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Cover: Reconsidering Confederation: Canada’s Founding Debates, 1864-1999

Reconsidering Confederation: Canada’s Founding Debates, 1864-1999

By Daniel Heidt, Editor

Review By Alex Gagne

June 11, 2019

BC Studies no. 203 Autumn 2019  | p. 160-161

A dynamic collection of essays, Reconsidering Confederationsets out to “provide a primer for Canadians who want to better understand similarities and differences between provinces, regions, and peoples” (13). Much more than a basic outline of regional differences during the process of Confederation, this collection reconceptualizes Confederation as an ongoing political treaty between three founding peoples – English, French, and Indigenous – which continues to unfold today. Working to successfully deconstruct the motivations behind the actions of political leaders, these essays bring a more balanced understanding of Confederation through inclusion of multiple “visions of Confederation’s purpose” (7) embodied in the voices of political leaders who opposed Confederation and advocated for provincial sovereignty or annexation by the United States. As a result, Reconsidering Confederationfills a genuine need for self-reflection about longstanding preconceptions that permeate both scholarly and popular mythology of the Canadian union.

It is evident that these impressive contributors framed their chapters according to individual style; therefore, while the overall goal of the book is to reassess Confederation, innovative analyses used by each author are refreshingly distinct and do not eclipse commonalities which band these works together. Each chapter effectively highlights the importance of local autonomy and emphasizes that every founding debate turned upon retaining economic, political, or cultural sovereignty. Each selection offers a thoughtful inclusion of Indigenous treaty-making and emphasizes Indigenous people’s impact on the formulation of Canadian Confederation. For example, J.R. Miller’s opening chapter deconstructs the various treaties enacted in Canada between Indigenous peoples and the Crown and refashions the process of treaty-making as a covenant between Indigenous peoples, the Crown, and a deity, which continues to evolve and function today. As a result, the general notion of Confederation is reshaped to form an ongoing treaty in perpetual process of uniting Canada’s three founding peoples.

Some authors take a purely political approach to certain provinces entering Confederation, such as Robert Wardhaugh and Barry Ferguson, who evaluate the North-West Rebellion and the creation of Manitoba. A number of the entries take a more historiographic stance. For example, Daniel Heidt’s chapter on Ontario’s reaction to Confederation highlights that while Ontario may have been perceived by many as the “center of Canadian politics” (53) and Confederation, there were still many political opponents to a Canadian union in Canada. Indeed, Heidt shows that many politicians believed that Ontario would fall into debt by providing services to other Canadian provinces. Similar to Heidt’s historiographic slant, Phillip Buckner’s chapter on Maritime provinces demonstrates that the Maritime region was not forced to “enter a union that they neither needed nor wanted” (102). Instead, Buckner discusses a growing anti-American current in Nova Scotia and New Brunswick in particular – coupled with a sense of imperialism – which culturally bound the Maritime region to central Canada and made Confederation a very appealing offer to some. Other contributing authors provide studies focused on the cultural protectionism that guided the Confederation debates, such as Marcel Martel’s, Colin M. Coates’, Martin Paquet’s, and Maxime Gohier’s evaluation of Quebec and its hard-line negotiation tactics which won them control over education, language, and minority rights as they moved toward Confederation.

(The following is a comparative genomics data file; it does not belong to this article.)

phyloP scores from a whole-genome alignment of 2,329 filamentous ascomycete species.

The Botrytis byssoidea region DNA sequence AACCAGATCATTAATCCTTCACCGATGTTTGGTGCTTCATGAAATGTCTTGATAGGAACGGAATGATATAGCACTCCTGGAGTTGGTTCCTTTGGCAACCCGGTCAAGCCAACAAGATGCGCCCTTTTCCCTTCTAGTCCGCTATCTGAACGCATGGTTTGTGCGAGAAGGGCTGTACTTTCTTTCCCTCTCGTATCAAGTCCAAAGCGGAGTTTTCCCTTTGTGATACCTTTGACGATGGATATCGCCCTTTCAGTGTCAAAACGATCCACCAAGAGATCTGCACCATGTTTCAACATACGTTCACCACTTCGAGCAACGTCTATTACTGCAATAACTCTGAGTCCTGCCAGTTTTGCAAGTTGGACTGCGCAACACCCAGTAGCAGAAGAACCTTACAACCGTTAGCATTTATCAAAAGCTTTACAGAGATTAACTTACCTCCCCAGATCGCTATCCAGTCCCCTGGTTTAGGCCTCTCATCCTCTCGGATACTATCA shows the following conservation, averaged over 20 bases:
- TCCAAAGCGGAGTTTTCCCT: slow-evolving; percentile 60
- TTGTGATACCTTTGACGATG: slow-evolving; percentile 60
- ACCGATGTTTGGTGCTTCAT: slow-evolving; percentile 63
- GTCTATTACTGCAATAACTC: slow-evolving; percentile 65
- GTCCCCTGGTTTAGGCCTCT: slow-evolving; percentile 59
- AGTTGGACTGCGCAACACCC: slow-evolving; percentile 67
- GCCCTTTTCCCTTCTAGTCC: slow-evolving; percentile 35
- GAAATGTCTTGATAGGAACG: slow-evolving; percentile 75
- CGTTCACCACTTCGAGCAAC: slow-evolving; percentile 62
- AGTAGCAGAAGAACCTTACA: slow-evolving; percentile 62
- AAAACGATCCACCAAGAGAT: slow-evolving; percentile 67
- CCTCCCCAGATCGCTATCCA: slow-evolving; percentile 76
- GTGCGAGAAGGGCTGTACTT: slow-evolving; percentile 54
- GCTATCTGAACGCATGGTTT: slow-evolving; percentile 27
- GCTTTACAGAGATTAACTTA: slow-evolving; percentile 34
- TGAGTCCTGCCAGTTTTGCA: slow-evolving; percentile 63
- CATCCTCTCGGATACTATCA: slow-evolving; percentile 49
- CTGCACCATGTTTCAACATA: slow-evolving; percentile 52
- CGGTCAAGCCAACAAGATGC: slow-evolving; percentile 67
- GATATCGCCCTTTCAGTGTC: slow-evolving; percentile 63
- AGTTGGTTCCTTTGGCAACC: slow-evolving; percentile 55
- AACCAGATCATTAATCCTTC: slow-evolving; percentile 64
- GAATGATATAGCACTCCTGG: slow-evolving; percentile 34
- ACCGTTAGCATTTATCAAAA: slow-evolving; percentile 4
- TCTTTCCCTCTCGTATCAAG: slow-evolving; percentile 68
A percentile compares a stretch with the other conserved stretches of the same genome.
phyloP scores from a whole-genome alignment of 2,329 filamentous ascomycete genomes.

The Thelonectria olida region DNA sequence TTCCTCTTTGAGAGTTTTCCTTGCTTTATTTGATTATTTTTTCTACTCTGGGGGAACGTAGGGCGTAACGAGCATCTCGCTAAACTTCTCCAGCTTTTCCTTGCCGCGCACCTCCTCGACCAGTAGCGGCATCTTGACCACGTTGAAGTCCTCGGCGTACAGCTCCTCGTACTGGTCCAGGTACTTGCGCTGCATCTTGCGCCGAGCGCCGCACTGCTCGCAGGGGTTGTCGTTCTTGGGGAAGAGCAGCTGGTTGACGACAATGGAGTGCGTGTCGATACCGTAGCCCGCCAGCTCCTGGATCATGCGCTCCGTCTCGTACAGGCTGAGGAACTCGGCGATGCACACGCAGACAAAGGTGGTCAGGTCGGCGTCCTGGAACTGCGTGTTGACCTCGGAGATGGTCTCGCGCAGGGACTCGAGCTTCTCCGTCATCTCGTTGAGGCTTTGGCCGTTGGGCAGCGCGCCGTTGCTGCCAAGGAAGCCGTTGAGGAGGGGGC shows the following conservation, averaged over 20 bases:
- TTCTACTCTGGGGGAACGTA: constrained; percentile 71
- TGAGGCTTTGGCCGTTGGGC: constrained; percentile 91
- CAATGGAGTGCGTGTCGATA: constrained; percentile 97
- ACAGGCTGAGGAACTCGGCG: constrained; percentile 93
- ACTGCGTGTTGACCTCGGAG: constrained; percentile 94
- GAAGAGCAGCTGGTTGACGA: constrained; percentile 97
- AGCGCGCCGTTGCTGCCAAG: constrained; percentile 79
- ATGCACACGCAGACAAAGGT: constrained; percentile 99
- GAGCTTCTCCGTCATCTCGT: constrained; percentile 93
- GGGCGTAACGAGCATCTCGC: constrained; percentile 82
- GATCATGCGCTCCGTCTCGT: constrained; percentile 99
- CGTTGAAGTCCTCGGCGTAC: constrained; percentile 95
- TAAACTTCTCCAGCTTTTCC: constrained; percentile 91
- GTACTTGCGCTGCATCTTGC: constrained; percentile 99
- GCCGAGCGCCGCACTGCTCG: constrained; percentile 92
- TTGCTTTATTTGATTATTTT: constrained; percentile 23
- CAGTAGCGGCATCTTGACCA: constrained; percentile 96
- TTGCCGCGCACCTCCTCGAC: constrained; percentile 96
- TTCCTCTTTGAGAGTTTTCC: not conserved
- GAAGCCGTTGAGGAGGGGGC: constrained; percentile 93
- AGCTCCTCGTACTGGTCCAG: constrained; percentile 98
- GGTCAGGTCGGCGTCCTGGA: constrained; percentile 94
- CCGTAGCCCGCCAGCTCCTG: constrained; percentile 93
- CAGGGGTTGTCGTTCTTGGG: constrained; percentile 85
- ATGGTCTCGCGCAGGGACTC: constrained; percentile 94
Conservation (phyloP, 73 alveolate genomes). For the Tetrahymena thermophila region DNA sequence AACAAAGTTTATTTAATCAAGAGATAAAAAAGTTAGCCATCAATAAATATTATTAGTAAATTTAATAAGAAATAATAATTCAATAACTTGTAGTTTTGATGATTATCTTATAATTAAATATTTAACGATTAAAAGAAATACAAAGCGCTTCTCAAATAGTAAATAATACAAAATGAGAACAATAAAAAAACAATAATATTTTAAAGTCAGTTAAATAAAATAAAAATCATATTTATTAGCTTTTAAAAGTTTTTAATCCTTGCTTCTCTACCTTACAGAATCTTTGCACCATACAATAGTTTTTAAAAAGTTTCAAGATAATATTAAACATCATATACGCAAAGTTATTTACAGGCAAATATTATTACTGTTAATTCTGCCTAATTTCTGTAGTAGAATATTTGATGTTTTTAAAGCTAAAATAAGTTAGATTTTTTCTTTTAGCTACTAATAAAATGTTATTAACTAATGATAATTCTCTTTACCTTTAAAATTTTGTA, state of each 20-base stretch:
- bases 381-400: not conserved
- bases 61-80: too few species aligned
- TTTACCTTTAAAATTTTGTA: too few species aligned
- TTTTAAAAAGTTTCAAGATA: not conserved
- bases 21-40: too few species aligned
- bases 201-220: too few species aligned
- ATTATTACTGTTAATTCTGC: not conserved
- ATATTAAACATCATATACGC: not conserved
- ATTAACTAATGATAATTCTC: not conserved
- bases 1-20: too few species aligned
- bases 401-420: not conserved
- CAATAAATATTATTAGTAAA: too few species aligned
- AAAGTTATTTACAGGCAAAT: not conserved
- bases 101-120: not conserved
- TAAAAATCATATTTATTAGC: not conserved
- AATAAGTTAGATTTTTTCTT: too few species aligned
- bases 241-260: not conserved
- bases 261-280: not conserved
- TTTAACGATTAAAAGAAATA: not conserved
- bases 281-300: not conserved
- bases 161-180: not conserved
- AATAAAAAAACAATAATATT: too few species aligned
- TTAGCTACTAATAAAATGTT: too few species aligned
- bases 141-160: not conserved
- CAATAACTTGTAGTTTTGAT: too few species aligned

A number of special features enhance the text, including chapters containing graphics depicting renowned political activists, insertion of carefully selected quotes, and supplementary reading lists at the close of each chapter, making this work invaluable to undergraduate students and non-specialists alike. As a whole, Reconsidering Confederation provides a very extensive selection of excellently written articles that effectively interrogate the foundational debates of Confederation.





Publication Information

Reconsidering Confederation: Canada’s Founding Debates, 1864-1999
Calgary: University of Calgary Press, 2018. 309 pp. $34.99 paper.